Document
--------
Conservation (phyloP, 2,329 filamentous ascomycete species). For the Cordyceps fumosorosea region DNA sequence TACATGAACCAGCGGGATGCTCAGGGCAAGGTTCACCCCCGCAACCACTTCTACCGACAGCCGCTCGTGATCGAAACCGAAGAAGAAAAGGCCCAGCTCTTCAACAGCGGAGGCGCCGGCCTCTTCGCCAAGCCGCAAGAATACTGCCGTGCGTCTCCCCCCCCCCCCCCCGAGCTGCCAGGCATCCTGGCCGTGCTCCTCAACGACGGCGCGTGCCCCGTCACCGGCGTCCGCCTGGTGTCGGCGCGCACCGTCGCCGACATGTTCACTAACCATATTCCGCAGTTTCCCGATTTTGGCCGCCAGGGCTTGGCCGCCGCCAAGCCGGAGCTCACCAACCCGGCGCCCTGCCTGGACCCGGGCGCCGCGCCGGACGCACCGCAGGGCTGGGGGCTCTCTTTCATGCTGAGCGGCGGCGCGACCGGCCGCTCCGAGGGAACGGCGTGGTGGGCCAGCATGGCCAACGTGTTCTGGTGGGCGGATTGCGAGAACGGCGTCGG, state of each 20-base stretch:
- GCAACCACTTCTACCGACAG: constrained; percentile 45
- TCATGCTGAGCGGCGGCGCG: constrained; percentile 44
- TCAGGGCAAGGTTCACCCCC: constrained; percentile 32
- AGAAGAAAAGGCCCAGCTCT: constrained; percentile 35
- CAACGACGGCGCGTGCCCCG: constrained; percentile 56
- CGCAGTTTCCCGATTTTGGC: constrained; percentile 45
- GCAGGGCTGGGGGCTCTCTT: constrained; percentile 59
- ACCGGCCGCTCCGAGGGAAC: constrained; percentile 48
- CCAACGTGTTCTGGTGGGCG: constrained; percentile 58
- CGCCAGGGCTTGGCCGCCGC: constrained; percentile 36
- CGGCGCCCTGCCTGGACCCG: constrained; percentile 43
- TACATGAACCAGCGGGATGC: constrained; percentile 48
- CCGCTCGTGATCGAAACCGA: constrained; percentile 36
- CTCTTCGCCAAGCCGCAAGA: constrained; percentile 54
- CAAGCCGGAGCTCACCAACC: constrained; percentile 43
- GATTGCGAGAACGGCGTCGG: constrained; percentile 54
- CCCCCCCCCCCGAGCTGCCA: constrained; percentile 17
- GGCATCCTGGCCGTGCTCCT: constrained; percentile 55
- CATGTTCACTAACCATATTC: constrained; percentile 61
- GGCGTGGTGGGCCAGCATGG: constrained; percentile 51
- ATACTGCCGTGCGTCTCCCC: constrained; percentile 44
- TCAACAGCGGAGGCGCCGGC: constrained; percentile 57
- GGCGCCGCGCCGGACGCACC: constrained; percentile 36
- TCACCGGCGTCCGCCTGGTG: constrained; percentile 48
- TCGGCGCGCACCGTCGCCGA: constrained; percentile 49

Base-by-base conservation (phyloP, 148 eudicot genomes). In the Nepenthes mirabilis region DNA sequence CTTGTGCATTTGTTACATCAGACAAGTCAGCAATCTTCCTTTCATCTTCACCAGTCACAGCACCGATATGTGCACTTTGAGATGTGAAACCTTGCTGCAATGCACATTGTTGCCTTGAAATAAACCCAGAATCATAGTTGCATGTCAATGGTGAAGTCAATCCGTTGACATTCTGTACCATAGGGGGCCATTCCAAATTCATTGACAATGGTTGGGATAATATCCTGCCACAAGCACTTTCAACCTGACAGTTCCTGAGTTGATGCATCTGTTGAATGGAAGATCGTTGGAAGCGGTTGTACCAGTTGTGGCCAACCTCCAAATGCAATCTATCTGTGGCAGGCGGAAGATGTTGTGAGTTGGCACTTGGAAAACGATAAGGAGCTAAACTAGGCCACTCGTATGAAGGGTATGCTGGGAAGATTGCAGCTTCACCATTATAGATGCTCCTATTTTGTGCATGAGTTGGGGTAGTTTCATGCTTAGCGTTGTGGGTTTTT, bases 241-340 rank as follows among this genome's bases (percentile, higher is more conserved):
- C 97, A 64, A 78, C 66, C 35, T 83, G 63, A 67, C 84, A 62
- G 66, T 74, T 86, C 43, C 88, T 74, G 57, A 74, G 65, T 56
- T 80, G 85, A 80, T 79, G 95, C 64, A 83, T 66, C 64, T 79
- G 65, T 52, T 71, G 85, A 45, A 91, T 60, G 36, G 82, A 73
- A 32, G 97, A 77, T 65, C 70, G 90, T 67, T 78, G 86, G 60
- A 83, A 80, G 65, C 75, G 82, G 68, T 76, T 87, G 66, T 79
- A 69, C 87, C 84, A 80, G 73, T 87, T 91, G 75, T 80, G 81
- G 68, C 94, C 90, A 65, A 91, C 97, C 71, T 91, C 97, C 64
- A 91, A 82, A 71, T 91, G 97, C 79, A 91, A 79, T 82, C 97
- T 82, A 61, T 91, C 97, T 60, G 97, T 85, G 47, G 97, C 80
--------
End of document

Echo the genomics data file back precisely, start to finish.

Conservation (phyloP, 2,329 filamentous ascomycete species). For the Cordyceps fumosorosea region DNA sequence TACATGAACCAGCGGGATGCTCAGGGCAAGGTTCACCCCCGCAACCACTTCTACCGACAGCCGCTCGTGATCGAAACCGAAGAAGAAAAGGCCCAGCTCTTCAACAGCGGAGGCGCCGGCCTCTTCGCCAAGCCGCAAGAATACTGCCGTGCGTCTCCCCCCCCCCCCCCCGAGCTGCCAGGCATCCTGGCCGTGCTCCTCAACGACGGCGCGTGCCCCGTCACCGGCGTCCGCCTGGTGTCGGCGCGCACCGTCGCCGACATGTTCACTAACCATATTCCGCAGTTTCCCGATTTTGGCCGCCAGGGCTTGGCCGCCGCCAAGCCGGAGCTCACCAACCCGGCGCCCTGCCTGGACCCGGGCGCCGCGCCGGACGCACCGCAGGGCTGGGGGCTCTCTTTCATGCTGAGCGGCGGCGCGACCGGCCGCTCCGAGGGAACGGCGTGGTGGGCCAGCATGGCCAACGTGTTCTGGTGGGCGGATTGCGAGAACGGCGTCGG, state of each 20-base stretch:
- GCAACCACTTCTACCGACAG: constrained; percentile 45
- TCATGCTGAGCGGCGGCGCG: constrained; percentile 44
- TCAGGGCAAGGTTCACCCCC: constrained; percentile 32
- AGAAGAAAAGGCCCAGCTCT: constrained; percentile 35
- CAACGACGGCGCGTGCCCCG: constrained; percentile 56
- CGCAGTTTCCCGATTTTGGC: constrained; percentile 45
- GCAGGGCTGGGGGCTCTCTT: constrained; percentile 59
- ACCGGCCGCTCCGAGGGAAC: constrained; percentile 48
- CCAACGTGTTCTGGTGGGCG: constrained; percentile 58
- CGCCAGGGCTTGGCCGCCGC: constrained; percentile 36
- CGGCGCCCTGCCTGGACCCG: constrained; percentile 43
- TACATGAACCAGCGGGATGC: constrained; percentile 48
- CCGCTCGTGATCGAAACCGA: constrained; percentile 36
- CTCTTCGCCAAGCCGCAAGA: constrained; percentile 54
- CAAGCCGGAGCTCACCAACC: constrained; percentile 43
- GATTGCGAGAACGGCGTCGG: constrained; percentile 54
- CCCCCCCCCCCGAGCTGCCA: constrained; percentile 17
- GGCATCCTGGCCGTGCTCCT: constrained; percentile 55
- CATGTTCACTAACCATATTC: constrained; percentile 61
- GGCGTGGTGGGCCAGCATGG: constrained; percentile 51
- ATACTGCCGTGCGTCTCCCC: constrained; percentile 44
- TCAACAGCGGAGGCGCCGGC: constrained; percentile 57
- GGCGCCGCGCCGGACGCACC: constrained; percentile 36
- TCACCGGCGTCCGCCTGGTG: constrained; percentile 48
- TCGGCGCGCACCGTCGCCGA: constrained; percentile 49

Base-by-base conservation (phyloP, 148 eudicot genomes). In the Nepenthes mirabilis region DNA sequence CTTGTGCATTTGTTACATCAGACAAGTCAGCAATCTTCCTTTCATCTTCACCAGTCACAGCACCGATATGTGCACTTTGAGATGTGAAACCTTGCTGCAATGCACATTGTTGCCTTGAAATAAACCCAGAATCATAGTTGCATGTCAATGGTGAAGTCAATCCGTTGACATTCTGTACCATAGGGGGCCATTCCAAATTCATTGACAATGGTTGGGATAATATCCTGCCACAAGCACTTTCAACCTGACAGTTCCTGAGTTGATGCATCTGTTGAATGGAAGATCGTTGGAAGCGGTTGTACCAGTTGTGGCCAACCTCCAAATGCAATCTATCTGTGGCAGGCGGAAGATGTTGTGAGTTGGCACTTGGAAAACGATAAGGAGCTAAACTAGGCCACTCGTATGAAGGGTATGCTGGGAAGATTGCAGCTTCACCATTATAGATGCTCCTATTTTGTGCATGAGTTGGGGTAGTTTCATGCTTAGCGTTGTGGGTTTTT, bases 241-340 rank as follows among this genome's bases (percentile, higher is more conserved):
- C 97, A 64, A 78, C 66, C 35, T 83, G 63, A 67, C 84, A 62
- G 66, T 74, T 86, C 43, C 88, T 74, G 57, A 74, G 65, T 56
- T 80, G 85, A 80, T 79, G 95, C 64, A 83, T 66, C 64, T 79
- G 65, T 52, T 71, G 85, A 45, A 91, T 60, G 36, G 82, A 73
- A 32, G 97, A 77, T 65, C 70, G 90, T 67, T 78, G 86, G 60
- A 83, A 80, G 65, C 75, G 82, G 68, T 76, T 87, G 66, T 79
- A 69, C 87, C 84, A 80, G 73, T 87, T 91, G 75, T 80, G 81
- G 68, C 94, C 90, A 65, A 91, C 97, C 71, T 91, C 97, C 64
- A 91, A 82, A 71, T 91, G 97, C 79, A 91, A 79, T 82, C 97
- T 82, A 61, T 91, C 97, T 60, G 97, T 85, G 47, G 97, C 80